The Entry Level #1: The First Time Page 2

I've gone from futile attempts at maintaining order in my living room to futile attempts at reconfiguring my listening room to accommodate all my new vinyl. The television is long gone. The turntable is Rega's P3-24, in high-gloss white, the latest iteration of a timeless design. Although Art Dudley's classic Denon DL-103 moving-coil cartridge is waiting patiently to be installed, my current cartridge is Rega's Elys 2 in Rega's RB-301 tonearm, the latest version of a similarly enduring piece of art. John Atkinson has loaned me a DB Systems DBP-10 phono alignment protractor, an indispensable tool and winner of our 2010 "Accessory of the Year" award. The 'table is tricked out with Boston Audio Design's Mat 1 graphite platter mat and Rega's own drive-belt upgrade, which I discussed in November 2010. I own an Exposure 2010S integrated amplifier, the one Art liked so much, with a moving-magnet phono card, but also on hand is NAD's budget-priced PP 3 phono preamp. I own Exposure's 2010S CD player, an overlooked gem, but it doesn't see much action these days. A Sony PlayStation 1 is on the way.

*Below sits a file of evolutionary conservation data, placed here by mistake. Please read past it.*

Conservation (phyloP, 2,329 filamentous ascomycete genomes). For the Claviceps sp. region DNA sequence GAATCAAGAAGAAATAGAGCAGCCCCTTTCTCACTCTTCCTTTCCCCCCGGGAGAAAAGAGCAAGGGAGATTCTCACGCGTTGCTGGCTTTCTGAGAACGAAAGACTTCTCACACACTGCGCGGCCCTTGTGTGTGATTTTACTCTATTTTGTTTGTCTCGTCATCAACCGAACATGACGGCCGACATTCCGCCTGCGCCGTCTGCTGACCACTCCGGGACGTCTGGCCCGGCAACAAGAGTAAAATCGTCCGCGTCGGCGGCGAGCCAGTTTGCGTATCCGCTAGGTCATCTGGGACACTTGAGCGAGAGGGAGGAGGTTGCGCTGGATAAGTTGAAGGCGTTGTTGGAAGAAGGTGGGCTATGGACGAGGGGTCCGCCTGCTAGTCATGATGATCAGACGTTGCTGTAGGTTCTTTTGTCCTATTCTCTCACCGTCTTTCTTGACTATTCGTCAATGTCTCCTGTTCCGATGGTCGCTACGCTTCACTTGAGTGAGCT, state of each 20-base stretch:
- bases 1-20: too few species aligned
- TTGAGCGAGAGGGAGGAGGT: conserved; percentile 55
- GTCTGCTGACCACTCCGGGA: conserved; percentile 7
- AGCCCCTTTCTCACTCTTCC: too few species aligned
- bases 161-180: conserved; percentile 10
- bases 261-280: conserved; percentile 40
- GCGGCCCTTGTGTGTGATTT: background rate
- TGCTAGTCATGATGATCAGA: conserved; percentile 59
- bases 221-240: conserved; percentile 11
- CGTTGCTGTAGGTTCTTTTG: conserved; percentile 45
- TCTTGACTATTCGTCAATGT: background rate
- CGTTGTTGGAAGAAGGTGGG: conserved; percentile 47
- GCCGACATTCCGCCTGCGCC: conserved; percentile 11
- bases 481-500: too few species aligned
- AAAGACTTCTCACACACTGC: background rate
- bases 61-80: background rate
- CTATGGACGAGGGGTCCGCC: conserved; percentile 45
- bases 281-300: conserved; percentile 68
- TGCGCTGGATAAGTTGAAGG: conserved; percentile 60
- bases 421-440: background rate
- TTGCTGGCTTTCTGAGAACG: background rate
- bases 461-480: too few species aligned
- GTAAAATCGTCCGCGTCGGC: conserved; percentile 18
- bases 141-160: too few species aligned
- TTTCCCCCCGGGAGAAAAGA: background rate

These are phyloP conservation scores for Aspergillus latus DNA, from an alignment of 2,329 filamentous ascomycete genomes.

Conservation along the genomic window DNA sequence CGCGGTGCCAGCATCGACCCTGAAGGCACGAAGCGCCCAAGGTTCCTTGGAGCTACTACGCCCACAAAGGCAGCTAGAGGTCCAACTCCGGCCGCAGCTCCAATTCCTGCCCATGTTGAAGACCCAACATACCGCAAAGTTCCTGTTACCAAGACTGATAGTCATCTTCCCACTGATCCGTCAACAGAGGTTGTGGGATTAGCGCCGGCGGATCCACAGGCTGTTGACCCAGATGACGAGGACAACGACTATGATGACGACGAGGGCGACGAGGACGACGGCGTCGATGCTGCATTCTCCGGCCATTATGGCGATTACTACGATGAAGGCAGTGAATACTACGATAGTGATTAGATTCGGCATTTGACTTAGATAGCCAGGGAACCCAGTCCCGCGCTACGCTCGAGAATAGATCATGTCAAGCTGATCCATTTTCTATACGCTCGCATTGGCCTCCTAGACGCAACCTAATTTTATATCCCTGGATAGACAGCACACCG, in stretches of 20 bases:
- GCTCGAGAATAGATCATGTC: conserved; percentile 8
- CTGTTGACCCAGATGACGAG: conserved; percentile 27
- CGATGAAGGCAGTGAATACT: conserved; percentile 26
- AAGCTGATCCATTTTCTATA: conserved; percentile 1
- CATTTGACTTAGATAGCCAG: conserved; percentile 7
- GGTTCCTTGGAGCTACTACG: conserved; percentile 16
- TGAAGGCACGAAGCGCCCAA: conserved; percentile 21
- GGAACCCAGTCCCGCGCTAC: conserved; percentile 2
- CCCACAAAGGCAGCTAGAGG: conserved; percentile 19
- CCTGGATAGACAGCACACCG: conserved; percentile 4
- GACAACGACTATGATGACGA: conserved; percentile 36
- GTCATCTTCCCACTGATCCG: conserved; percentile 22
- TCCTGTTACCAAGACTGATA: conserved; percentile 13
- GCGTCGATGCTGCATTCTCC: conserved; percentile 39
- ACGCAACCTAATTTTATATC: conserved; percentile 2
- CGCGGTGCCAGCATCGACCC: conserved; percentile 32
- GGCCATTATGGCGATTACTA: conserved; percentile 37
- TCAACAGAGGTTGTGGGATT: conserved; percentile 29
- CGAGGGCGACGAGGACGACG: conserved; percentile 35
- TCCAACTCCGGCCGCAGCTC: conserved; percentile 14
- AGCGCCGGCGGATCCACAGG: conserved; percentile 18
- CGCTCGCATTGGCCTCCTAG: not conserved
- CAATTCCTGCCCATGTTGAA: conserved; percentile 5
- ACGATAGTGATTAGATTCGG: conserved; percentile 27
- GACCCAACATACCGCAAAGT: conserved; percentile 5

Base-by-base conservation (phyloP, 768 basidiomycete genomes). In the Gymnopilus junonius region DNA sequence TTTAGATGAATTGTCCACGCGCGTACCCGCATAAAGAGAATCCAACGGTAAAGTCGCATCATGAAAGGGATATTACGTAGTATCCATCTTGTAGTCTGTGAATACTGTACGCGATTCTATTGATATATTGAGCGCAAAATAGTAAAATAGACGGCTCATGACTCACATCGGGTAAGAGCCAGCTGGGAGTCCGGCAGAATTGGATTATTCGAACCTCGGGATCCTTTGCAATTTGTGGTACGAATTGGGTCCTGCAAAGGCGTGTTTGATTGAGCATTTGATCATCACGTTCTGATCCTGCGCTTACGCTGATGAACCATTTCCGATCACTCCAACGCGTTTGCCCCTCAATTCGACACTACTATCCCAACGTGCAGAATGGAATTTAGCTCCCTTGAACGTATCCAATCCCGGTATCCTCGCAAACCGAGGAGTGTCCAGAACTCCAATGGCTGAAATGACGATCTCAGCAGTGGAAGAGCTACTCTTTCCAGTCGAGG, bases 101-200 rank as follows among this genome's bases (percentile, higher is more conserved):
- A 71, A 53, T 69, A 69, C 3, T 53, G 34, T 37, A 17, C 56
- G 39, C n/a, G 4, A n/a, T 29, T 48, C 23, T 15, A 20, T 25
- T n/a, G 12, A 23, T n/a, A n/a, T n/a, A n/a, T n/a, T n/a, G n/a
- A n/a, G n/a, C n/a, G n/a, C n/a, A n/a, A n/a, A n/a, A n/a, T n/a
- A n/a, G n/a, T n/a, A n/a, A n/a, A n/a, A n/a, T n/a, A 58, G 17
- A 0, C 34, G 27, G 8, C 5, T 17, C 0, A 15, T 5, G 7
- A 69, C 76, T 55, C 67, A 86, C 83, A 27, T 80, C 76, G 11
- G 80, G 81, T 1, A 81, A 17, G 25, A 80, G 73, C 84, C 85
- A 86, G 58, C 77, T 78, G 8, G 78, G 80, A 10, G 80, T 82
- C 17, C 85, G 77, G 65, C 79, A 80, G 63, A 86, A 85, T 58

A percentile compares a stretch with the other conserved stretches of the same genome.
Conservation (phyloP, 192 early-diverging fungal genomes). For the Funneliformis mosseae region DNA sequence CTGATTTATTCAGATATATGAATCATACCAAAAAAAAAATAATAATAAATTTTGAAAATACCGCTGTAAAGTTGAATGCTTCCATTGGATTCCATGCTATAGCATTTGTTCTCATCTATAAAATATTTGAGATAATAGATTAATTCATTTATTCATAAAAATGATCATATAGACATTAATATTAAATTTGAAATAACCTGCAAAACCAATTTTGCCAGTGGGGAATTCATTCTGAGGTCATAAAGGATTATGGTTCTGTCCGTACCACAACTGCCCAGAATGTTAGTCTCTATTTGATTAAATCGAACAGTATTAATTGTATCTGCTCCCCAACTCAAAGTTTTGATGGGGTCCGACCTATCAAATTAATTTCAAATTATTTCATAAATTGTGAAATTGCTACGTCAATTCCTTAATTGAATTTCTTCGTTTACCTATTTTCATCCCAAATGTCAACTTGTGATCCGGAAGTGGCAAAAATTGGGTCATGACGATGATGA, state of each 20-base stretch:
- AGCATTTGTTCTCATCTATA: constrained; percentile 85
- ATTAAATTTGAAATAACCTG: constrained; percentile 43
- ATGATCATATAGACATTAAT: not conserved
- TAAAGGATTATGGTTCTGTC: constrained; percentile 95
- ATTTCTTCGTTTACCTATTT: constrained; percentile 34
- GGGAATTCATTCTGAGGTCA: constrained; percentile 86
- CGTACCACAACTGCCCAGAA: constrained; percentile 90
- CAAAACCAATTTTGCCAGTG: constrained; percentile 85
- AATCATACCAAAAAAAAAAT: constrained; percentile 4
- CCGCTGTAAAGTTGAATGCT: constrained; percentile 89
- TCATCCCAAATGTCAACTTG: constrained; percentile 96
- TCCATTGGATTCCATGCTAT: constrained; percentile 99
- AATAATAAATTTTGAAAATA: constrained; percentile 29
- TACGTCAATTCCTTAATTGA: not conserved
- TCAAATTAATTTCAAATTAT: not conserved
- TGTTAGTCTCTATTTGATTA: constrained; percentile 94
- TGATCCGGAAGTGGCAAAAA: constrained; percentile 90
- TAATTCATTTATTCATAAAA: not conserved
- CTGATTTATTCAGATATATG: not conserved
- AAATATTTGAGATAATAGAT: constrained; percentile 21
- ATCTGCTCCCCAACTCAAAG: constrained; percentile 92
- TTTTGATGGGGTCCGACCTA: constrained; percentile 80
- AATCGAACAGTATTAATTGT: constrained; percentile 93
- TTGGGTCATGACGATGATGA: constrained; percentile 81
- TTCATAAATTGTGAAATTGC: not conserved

The speakers, believe it or not, are a pair of a one-off version of John DeVore's Gibbon 3, with pretty bamboo cabinets and cherry baffles, sitting happily on 24" Target stands—some things, thankfully, haven't changed very much at all. John says I fall in love too easily. He could be talking about women or loudspeakers. I just think I know what I like. All of this stuff is tied together by Furutech Evolution cables and interconnects and plugged in to a Furutech e-TP60 power distributor. My components sit on a Polycrystal equipment rack given me by our erstwhile senior contributing editor, Scull Communication's Jonathan Scull.